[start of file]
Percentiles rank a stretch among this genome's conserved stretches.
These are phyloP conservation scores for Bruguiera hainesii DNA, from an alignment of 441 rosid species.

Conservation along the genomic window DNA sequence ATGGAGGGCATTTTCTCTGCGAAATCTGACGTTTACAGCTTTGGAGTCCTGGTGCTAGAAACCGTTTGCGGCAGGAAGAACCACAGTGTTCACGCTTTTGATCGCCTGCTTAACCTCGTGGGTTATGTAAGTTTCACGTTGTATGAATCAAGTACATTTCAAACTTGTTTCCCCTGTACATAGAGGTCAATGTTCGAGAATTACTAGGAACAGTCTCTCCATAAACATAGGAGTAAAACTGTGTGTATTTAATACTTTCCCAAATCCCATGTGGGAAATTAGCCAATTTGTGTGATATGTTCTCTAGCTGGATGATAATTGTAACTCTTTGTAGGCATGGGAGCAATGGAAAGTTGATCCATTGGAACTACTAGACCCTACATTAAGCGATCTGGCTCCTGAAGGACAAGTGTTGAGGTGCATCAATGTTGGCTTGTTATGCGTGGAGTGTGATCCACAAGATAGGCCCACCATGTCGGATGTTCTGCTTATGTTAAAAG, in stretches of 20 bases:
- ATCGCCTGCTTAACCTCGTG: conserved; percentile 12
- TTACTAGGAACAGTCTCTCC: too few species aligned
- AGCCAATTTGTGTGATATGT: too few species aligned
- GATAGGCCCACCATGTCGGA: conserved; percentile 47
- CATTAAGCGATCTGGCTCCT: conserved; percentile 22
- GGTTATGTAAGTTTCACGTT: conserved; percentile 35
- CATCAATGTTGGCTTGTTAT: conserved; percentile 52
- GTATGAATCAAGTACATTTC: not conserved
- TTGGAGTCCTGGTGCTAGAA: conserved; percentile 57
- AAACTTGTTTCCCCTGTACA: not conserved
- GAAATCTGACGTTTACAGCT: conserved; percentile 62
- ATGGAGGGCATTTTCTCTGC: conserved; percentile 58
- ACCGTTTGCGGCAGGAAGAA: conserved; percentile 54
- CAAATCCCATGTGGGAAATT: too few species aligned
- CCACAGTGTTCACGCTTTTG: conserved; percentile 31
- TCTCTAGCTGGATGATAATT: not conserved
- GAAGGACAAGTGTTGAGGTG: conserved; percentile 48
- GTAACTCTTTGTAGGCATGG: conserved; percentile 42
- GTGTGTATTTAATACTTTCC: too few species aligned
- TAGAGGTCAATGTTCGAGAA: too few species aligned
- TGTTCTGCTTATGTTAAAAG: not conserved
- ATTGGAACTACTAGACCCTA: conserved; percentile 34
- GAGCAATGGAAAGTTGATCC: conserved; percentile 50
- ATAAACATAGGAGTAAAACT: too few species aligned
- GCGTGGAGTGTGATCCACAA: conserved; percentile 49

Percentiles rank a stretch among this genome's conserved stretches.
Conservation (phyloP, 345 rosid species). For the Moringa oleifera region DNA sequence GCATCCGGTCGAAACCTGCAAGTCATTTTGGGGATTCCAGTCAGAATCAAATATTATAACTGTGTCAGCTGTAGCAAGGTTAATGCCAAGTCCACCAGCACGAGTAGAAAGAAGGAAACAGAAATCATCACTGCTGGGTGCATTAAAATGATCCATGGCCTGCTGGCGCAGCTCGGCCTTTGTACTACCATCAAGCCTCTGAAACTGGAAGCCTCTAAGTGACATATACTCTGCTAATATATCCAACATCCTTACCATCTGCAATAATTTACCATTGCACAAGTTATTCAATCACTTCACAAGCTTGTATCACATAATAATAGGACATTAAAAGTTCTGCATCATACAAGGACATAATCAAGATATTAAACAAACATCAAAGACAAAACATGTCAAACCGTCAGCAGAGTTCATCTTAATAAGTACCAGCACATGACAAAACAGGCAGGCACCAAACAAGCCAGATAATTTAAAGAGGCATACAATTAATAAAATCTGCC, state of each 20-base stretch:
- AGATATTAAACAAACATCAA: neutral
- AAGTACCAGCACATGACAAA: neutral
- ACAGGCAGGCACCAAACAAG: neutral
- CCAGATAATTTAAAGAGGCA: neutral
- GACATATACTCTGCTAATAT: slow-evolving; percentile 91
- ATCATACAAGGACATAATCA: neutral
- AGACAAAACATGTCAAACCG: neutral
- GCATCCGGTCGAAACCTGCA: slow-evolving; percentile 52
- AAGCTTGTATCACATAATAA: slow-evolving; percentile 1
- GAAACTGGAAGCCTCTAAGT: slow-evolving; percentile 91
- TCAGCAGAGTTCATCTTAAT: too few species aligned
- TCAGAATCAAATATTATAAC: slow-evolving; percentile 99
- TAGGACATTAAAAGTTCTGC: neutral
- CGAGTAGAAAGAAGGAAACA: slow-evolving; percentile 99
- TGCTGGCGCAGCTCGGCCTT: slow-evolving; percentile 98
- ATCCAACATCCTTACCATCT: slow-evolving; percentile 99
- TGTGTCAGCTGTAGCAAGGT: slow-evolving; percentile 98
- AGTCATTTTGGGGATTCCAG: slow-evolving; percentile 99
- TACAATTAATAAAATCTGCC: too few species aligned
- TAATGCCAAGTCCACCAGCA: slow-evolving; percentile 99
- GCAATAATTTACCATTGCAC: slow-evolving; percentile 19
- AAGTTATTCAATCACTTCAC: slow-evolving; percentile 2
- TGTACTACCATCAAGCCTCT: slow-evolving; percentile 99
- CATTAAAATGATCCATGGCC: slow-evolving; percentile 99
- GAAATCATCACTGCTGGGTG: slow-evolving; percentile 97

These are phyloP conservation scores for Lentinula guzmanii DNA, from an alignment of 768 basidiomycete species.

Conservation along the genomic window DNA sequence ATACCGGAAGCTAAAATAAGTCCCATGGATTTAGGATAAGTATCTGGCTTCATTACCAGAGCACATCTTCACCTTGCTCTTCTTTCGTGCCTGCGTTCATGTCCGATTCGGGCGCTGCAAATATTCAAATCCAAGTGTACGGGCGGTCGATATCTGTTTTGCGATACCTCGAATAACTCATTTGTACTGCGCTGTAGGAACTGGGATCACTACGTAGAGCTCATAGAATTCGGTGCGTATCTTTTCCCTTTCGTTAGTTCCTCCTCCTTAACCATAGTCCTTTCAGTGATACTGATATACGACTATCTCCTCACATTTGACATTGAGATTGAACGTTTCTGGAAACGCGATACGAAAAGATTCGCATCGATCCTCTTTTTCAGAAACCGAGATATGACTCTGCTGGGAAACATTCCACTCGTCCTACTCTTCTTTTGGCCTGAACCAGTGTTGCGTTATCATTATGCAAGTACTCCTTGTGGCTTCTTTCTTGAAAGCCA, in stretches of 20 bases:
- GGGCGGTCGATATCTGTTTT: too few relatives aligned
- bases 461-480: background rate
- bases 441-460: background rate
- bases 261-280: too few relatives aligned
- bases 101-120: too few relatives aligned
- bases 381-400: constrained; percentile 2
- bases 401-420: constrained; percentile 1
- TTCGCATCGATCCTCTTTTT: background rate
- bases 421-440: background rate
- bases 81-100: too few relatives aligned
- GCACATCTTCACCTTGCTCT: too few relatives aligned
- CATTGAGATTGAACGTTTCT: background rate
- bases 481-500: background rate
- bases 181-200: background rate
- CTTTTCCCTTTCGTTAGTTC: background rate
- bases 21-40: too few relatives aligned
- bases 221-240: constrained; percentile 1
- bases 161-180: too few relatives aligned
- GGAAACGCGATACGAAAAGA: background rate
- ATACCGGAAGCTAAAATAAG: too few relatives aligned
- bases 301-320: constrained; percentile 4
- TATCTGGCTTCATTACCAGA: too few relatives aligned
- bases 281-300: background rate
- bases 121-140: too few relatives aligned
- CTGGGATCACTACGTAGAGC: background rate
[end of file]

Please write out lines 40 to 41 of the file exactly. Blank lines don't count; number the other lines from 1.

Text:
- GAAACTGGAAGCCTCTAAGT: slow-evolving; percentile 91
- TCAGCAGAGTTCATCTTAAT: too few species aligned